Relaying the Value of Communication to Data Scientists

Tashay Green-Meeks recently spoke to MSiA students about her work as director of data science at Sedgwick and why data science today is about more than just technology.

Tashay Green-Meeks jokes that insurance is something most people will use at some point in their lives, but few people know how the industry works "under the hood."

She's one of those people that knows.

Tashay Green-Meeks Green-Meeks is the director of data science for Sedgwick, one of the world’s largest insurance claims management services. She recently spoke to students in Northwestern Engineering's Master of Science in Analytics (MSiA) program about the inner workings of the insurance industry and how it relies on skills the students are currently developing. As the newest member of the MSiA Industry Advisory Board (IAB), she has an inside look at how the program is preparing students to stand out in the analytics and data science fields — now, and in the future. 

“It’s a privilege to leave my mark on an institution as prestigious as Northwestern,” she said. “I see my role as not just present day, but looking at how we can set the program up for success 10, 20, and 30 years from now.” 

The MSiA IAB is made up of professionals across a range of industries who recognize the value of analytics and leverage them on a daily basis. Green-Meeks is no exception. As a massive player in the insurance space, Sedgwick compiles billions of data points that Green-Meeks’ team feeds through different machine learning models to give companies actionable insights and a foundation on which to make smart decisions.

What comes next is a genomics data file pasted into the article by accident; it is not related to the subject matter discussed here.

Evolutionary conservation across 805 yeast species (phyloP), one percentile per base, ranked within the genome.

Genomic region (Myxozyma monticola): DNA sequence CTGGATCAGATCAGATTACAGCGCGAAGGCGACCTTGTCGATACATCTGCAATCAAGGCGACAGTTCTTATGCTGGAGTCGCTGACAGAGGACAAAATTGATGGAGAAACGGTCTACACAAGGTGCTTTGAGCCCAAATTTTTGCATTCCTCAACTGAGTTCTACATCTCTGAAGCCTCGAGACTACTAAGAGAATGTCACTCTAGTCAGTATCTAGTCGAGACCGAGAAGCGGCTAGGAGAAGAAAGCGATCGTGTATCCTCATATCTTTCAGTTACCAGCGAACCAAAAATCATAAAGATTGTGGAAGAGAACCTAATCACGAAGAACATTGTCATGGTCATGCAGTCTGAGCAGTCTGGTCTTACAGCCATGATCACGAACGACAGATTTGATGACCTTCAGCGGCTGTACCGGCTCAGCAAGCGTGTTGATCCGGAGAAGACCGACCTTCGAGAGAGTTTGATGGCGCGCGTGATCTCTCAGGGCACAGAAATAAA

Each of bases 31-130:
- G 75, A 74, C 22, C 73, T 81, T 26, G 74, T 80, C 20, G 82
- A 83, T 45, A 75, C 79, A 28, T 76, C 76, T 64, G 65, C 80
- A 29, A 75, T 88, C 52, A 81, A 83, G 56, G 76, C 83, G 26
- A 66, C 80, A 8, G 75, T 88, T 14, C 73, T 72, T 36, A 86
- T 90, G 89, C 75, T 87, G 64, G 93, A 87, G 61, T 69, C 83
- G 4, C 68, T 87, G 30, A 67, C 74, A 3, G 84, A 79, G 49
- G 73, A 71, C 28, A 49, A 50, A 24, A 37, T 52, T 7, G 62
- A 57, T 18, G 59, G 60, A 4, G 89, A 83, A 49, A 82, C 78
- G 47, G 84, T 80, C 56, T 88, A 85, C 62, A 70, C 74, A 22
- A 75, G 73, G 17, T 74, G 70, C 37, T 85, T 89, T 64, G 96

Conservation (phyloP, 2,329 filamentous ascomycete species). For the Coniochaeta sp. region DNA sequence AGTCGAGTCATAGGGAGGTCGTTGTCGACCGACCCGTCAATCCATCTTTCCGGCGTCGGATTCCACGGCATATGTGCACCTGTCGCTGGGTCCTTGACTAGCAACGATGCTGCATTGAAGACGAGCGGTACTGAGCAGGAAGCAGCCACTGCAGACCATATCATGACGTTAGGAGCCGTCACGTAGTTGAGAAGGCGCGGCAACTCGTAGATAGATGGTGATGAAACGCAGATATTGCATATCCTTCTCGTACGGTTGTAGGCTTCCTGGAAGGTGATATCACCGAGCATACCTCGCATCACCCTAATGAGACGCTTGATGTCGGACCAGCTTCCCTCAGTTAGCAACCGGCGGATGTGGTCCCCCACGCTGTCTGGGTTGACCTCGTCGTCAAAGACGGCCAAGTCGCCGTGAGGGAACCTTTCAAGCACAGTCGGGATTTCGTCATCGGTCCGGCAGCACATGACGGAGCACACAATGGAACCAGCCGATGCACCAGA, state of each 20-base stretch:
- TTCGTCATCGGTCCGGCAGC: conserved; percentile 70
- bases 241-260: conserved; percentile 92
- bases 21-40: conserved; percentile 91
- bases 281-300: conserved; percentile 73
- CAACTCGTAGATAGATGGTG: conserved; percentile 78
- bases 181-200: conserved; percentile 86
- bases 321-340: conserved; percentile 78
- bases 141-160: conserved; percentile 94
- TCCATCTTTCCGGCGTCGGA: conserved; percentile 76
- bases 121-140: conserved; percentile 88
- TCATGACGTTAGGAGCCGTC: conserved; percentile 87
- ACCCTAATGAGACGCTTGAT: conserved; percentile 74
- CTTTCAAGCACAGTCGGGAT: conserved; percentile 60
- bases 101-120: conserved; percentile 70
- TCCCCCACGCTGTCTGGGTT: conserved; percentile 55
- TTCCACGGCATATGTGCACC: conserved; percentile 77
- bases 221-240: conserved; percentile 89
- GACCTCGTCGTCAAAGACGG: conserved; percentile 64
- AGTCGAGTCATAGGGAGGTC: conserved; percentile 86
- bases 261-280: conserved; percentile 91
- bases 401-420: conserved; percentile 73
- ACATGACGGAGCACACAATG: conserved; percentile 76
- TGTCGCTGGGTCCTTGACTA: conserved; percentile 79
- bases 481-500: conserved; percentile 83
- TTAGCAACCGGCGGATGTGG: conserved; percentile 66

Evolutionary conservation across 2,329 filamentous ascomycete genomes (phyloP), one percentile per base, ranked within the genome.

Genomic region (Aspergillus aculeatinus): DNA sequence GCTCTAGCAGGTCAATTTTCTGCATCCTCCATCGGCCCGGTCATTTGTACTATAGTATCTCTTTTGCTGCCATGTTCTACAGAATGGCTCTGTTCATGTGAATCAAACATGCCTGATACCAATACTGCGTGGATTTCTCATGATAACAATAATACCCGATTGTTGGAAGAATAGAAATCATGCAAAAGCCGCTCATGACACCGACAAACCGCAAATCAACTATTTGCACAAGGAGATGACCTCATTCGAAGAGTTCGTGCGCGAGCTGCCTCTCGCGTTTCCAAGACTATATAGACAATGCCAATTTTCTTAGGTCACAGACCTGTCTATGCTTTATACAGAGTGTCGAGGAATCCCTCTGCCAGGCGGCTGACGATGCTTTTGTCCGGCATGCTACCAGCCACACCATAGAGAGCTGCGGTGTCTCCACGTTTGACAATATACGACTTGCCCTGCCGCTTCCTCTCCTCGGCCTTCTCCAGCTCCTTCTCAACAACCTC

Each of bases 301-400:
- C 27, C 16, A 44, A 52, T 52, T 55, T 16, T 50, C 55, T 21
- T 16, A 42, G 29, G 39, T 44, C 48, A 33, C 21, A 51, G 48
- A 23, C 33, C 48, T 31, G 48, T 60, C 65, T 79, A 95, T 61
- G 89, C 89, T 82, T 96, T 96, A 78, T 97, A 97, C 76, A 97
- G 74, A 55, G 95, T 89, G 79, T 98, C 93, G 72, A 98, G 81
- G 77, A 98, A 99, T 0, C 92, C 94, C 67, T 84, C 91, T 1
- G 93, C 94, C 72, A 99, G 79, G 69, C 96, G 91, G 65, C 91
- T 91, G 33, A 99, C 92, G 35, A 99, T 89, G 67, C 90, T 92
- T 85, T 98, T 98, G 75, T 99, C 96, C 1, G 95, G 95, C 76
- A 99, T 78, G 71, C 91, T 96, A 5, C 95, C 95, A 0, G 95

Green-Meeks leads a team of eight data scientists at Sedgwick, where she’s been for a little more than a year. She said that as technology has advanced, what it means to excel as a data scientist has too.  

“Model building is now often the simplest and least important part of an entire project,” she said. "You can build the most sophisticated model and most performant machine learning model in the world, but can you talk about it? Can you explain it to the business and why it’s important and how they can make money from it?”

Green-Meeks said the biggest challenge she faces is communicating the value of the data she and her team are bringing to experienced individuals who might be resistant to change. She sees MSiA's emphasis on analysis and clear communication as a strength, one she wants to ensure remains central for current and future students.

“The ability to communicate well – written and verbally – and to collaborate are some of the greatest skills a data scientist can have,” she said. “It’s important for a program like MSiA to not only place value and invest resources in teaching students the technology, but also in teaching students how that technology relates to a business.”

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